Glamorous Past Found in Glamorous Music of Rubinoff. Rubinoff was one of my primary mentors. Under him I learned the art of arranging. Arranging “involves adding compositional techniques. This includes new thematic material for introductions, transitions, or modulations, and endings. . . . Arranging is the art of giving an existing melody musical variety”. Rubinoff always had access to the finest arrangers. He conducted the orchestras at the New York and Brooklyn Paramount Theaters. He also conducted for Paramount Pictures in Hollywood. This was in the late 1920’s and early 1930’s. In the featured picture he is billed with Rudy Vallee at the Brooklyn Paramount. Rubinoff is on the right pillar. Rudy Vallee, on the left. Gary Cooper and Marlene Dietrich are centered between on the movie poster. Rubinoff chummed with all the stars. Yet surprisingly so few today have heard of him.
I was called by Maestro Joseph Rubin. The purpose was to perform at his Rubinoff and His Violin concert. It was sponsored by the Ted Lewis Museum. Can you imagine? More than 30 years after passing away, Dave Rubinoff is still doing favors for me? He was the grandfather I never got to know. Both the orchestral conductor and museum curator is Joseph Rubin. Master folk violinist, Steven Greenman, is the soloist. They are both pictured below with the orchestra. Above on youtube Steve and I are playing the arrangement I made with Rubinoff. It was our violin/piano arrangement of the Fiddler on the Roof. Date of creation was the mid 1970’s. Now, for the 1st time, you can listen to it on the youtube link posted above. The concert was videoed live at the Circleville High School in Circleville Ohio. If you would like to help the cause help of good music, please feel free to share this post with friends!
Also, see my internal link below. It has a concert on youtube I gave it with Rubinoff in New York’s Catskill Mountains. He was 86 years of age at the time. You will learn facts about American musical history never before recorded. It also illuminates our glamorous past. He liked to speak to the audience at his concerts. His best friend, Will Rogers, taught him how to “break the 4th wall”. To my knowledge this is a most “rare concert recording”. Possibly it is the only record is existence of a full Rubinoff concert. `
Performer Composer Concept is Long Overdue. The idea for this blog came from: The Great Pianists- from Mozart to the Present. It is written by Harold C. Schonberg. He was the former senior music critic for the New York Times. I was quite taken with his text on John Baptist Cramer. What he wrote about can be applied to our current musical situation. From the following, I concluded that Cramer was instrumental in creating our current performer composer dichotomy.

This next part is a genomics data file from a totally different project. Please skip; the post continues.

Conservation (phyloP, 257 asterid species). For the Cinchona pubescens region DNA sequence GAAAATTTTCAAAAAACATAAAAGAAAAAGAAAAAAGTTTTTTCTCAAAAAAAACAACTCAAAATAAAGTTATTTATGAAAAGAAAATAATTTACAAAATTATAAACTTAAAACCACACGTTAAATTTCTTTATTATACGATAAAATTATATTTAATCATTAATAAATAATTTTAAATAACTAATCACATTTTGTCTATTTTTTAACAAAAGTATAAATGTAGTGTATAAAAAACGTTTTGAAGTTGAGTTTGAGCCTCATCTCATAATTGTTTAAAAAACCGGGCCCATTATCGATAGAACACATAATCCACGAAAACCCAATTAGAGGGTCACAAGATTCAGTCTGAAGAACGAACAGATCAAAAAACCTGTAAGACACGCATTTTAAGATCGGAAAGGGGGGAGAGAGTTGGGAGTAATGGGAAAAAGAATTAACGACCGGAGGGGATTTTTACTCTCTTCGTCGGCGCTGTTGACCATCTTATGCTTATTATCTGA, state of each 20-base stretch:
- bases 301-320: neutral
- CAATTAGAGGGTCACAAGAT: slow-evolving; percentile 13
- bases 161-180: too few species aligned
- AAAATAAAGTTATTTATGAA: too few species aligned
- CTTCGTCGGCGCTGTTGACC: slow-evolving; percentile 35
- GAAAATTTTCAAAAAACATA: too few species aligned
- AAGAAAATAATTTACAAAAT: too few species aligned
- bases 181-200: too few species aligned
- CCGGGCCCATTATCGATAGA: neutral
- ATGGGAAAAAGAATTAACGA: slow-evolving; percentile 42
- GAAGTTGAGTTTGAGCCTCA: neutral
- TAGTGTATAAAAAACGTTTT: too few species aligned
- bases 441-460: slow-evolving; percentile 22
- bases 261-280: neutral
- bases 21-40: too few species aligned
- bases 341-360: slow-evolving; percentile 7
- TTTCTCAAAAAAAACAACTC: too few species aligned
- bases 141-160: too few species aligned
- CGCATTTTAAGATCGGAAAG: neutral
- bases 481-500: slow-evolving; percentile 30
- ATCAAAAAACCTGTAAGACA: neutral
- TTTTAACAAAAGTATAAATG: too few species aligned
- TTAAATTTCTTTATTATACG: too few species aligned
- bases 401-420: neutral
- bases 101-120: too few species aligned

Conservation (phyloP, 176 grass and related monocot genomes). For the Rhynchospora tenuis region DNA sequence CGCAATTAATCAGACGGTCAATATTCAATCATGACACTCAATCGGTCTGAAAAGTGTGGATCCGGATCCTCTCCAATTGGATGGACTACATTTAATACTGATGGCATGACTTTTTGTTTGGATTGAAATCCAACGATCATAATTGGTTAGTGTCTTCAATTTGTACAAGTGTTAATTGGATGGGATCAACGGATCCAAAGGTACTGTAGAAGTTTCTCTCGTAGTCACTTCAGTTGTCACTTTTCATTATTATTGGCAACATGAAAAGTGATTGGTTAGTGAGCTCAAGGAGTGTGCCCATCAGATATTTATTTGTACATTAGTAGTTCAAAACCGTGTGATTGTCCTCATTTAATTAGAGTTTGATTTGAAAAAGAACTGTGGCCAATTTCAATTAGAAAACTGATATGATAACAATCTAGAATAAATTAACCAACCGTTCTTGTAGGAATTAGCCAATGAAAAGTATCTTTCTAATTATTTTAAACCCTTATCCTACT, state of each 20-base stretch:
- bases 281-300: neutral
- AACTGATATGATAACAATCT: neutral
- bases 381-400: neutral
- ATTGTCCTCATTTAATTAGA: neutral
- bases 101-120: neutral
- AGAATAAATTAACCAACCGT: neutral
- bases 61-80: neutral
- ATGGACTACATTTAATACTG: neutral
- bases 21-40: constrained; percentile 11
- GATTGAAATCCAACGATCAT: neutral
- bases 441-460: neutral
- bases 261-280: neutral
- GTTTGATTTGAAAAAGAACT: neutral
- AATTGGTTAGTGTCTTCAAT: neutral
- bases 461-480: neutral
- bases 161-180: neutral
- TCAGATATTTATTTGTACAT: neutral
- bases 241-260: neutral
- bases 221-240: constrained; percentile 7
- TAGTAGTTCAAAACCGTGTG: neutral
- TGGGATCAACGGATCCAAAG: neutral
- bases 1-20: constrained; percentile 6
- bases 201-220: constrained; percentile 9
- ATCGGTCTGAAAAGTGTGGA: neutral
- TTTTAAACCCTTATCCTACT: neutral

Today, few pianists play their own compositions exclusively in concert. As a matter of fact, few pianists today even compose. It is all about other people’s music. The equivalent in the theatrical community is the entire genre of “tributes.” Thus, we have countless tributes to Rogers and Hammerstein, Steven Sondheim, Leonard Bernstein, etc. Pianists often feature one or two composers in their concerts. Beethoven seems to be preferred. Then comes some of the Romantics like Chopin or Schubert. Regardless, playing ones own music has fallen out of favor. As a result we have tribute after tribute. Sorry, but after a while this becomes “old hat.”
So How Did the Performer Composer Concept Come to be Abandoned?
First, who was John Baptist Cramer? Johann Baptist Cramer (24 February 1771 – 16 April 1858) was an English pianist and composer of German origin. He was the son of Wilhelm Cramer. His father was a famous London violinist and conductor. The family is identified with the progress of music during the 18th and 19th centuries. My knowledge of him is through his masterful book of piano etudes entitled: gradus ad Parnassum. It translates from Latin to”steps to Parnassus”. It is sometimes shortened to gradus. The name Parnassus was used to denote the loftiest part of a mountain range in central Greece. It is a few miles north of Delphi. In Greek mythology, one of the peaks was sacred to Apollo and the nine Muses. It had two peaks. One dedicated to inspiring deities of the arts. The other to Dionysus.
As per Schonberg, Cramer was one of the 1st pianists to feature music other than his own in concerts. He especially performed Mozart and Bach. I personally am a great believer in cycles. With few exceptions, pianist composers have left the scene. Witness the return. I hope to be a leader in this way. Enjoy my compositions at the Gasparilla Inn.